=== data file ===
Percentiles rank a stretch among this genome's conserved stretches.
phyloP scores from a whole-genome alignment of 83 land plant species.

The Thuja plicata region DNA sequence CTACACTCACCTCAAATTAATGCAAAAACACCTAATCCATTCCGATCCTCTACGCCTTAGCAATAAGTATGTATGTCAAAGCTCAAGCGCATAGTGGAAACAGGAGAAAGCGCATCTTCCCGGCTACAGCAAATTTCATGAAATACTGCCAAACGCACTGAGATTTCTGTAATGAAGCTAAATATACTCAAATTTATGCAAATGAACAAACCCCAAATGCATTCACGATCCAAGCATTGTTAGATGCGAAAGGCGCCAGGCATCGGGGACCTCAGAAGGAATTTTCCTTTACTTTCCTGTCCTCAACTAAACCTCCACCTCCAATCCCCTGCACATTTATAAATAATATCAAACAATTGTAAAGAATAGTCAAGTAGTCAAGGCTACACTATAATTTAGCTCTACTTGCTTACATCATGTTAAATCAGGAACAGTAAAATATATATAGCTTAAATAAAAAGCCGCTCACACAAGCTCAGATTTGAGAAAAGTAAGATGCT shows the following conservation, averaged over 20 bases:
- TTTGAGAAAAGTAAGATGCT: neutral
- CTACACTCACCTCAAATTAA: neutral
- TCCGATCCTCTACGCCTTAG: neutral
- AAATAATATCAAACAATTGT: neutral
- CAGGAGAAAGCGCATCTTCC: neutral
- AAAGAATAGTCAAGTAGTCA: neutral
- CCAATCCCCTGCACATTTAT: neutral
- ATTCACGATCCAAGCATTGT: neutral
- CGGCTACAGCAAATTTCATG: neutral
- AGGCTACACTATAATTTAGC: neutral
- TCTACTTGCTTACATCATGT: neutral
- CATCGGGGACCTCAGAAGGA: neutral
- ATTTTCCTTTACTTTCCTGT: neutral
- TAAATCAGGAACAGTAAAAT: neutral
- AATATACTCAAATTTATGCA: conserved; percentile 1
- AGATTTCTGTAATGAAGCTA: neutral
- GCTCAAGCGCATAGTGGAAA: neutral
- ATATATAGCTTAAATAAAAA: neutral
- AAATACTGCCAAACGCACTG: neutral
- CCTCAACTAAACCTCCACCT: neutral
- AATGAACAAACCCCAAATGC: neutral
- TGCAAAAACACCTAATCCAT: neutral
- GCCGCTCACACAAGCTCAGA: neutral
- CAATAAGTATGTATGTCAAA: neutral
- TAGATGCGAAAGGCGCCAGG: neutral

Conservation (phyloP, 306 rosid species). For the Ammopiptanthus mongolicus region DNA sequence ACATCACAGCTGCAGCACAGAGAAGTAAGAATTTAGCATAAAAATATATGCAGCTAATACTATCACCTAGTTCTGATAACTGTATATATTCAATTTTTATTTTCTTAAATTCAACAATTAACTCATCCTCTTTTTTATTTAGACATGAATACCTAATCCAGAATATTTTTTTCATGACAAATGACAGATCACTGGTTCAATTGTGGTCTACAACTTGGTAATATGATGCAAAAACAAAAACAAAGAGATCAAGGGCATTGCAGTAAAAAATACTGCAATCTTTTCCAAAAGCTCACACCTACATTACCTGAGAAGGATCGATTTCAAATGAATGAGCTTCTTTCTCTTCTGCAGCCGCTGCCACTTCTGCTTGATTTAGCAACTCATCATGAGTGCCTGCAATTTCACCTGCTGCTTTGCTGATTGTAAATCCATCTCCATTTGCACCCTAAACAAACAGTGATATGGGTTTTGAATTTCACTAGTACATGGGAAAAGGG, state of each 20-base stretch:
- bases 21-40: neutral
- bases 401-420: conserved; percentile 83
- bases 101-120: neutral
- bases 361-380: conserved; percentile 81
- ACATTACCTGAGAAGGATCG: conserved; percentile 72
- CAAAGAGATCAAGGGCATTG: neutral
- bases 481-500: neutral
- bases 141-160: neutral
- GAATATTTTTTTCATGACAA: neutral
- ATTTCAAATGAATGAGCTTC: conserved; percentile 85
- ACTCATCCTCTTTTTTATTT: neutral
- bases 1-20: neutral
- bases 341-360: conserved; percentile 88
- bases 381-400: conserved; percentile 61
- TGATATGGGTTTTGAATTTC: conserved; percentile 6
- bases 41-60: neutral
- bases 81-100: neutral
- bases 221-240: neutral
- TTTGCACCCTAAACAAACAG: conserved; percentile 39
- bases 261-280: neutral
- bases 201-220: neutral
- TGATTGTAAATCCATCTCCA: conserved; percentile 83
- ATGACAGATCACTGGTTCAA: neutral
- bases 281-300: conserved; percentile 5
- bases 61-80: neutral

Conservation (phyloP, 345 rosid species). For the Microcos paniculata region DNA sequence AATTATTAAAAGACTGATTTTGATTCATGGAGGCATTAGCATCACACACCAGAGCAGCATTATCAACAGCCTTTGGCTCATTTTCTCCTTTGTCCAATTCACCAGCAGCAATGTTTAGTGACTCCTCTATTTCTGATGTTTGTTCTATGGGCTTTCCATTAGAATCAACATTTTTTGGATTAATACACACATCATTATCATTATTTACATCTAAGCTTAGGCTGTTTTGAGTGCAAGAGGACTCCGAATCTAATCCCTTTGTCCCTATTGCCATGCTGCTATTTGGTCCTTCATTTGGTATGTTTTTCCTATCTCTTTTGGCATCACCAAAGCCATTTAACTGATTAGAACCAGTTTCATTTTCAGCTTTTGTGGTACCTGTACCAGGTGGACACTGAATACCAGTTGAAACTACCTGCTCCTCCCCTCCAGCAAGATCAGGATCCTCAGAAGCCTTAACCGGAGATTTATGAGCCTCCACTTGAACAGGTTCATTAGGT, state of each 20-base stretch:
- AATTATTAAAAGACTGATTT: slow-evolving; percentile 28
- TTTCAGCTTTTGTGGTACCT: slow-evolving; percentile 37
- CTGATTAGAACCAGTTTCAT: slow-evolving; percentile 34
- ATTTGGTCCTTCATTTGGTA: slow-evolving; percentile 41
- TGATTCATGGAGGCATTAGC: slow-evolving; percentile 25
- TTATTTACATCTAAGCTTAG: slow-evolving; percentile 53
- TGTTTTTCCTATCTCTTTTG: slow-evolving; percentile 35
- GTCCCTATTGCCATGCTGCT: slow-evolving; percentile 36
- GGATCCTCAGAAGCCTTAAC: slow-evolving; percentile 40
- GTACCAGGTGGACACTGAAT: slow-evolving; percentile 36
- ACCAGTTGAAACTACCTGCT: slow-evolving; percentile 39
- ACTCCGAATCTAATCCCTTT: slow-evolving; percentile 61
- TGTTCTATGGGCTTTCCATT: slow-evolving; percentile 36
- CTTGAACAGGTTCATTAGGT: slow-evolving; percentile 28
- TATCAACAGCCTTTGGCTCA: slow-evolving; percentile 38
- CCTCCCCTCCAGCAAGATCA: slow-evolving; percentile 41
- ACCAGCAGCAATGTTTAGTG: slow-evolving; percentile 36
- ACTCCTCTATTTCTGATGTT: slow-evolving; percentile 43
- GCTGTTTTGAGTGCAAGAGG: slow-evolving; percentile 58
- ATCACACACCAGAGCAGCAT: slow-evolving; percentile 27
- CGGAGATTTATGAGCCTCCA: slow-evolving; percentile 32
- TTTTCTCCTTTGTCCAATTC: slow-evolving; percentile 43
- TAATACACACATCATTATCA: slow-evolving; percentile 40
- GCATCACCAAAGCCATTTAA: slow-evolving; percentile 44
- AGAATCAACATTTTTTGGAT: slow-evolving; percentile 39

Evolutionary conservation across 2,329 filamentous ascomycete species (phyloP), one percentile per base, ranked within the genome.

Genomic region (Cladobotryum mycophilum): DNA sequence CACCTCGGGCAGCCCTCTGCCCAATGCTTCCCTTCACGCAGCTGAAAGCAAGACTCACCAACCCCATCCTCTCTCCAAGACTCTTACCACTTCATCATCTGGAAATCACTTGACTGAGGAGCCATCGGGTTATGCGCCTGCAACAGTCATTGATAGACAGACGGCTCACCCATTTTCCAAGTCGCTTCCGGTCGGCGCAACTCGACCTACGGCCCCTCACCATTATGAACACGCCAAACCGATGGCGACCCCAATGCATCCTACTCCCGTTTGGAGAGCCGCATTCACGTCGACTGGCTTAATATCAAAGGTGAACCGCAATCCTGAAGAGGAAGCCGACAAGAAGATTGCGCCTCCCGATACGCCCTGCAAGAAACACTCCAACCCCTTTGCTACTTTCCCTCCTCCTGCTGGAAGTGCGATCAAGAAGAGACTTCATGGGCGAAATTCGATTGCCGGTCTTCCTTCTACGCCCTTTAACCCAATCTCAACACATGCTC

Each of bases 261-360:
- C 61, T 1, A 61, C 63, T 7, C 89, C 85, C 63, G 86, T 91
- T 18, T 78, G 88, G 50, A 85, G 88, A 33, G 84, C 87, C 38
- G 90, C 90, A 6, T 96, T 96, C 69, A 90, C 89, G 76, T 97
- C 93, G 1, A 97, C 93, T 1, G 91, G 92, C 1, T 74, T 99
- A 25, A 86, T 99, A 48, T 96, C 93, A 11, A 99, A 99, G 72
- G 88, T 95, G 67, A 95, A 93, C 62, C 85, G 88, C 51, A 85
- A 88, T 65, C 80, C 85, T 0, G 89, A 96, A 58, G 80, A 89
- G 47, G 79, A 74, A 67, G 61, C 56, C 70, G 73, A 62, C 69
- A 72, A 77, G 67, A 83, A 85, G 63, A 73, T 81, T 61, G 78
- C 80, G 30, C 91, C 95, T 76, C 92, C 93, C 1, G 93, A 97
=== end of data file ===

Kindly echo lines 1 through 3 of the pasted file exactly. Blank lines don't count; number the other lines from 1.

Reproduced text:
Percentiles rank a stretch among this genome's conserved stretches.
phyloP scores from a whole-genome alignment of 83 land plant species.

The Thuja plicata region DNA sequence CTACACTCACCTCAAATTAATGCAAAAACACCTAATCCATTCCGATCCTCTACGCCTTAGCAATAAGTATGTATGTCAAAGCTCAAGCGCATAGTGGAAACAGGAGAAAGCGCATCTTCCCGGCTACAGCAAATTTCATGAAATACTGCCAAACGCACTGAGATTTCTGTAATGAAGCTAAATATACTCAAATTTATGCAAATGAACAAACCCCAAATGCATTCACGATCCAAGCATTGTTAGATGCGAAAGGCGCCAGGCATCGGGGACCTCAGAAGGAATTTTCCTTTACTTTCCTGTCCTCAACTAAACCTCCACCTCCAATCCCCTGCACATTTATAAATAATATCAAACAATTGTAAAGAATAGTCAAGTAGTCAAGGCTACACTATAATTTAGCTCTACTTGCTTACATCATGTTAAATCAGGAACAGTAAAATATATATAGCTTAAATAAAAAGCCGCTCACACAAGCTCAGATTTGAGAAAAGTAAGATGCT shows the following conservation, averaged over 20 bases: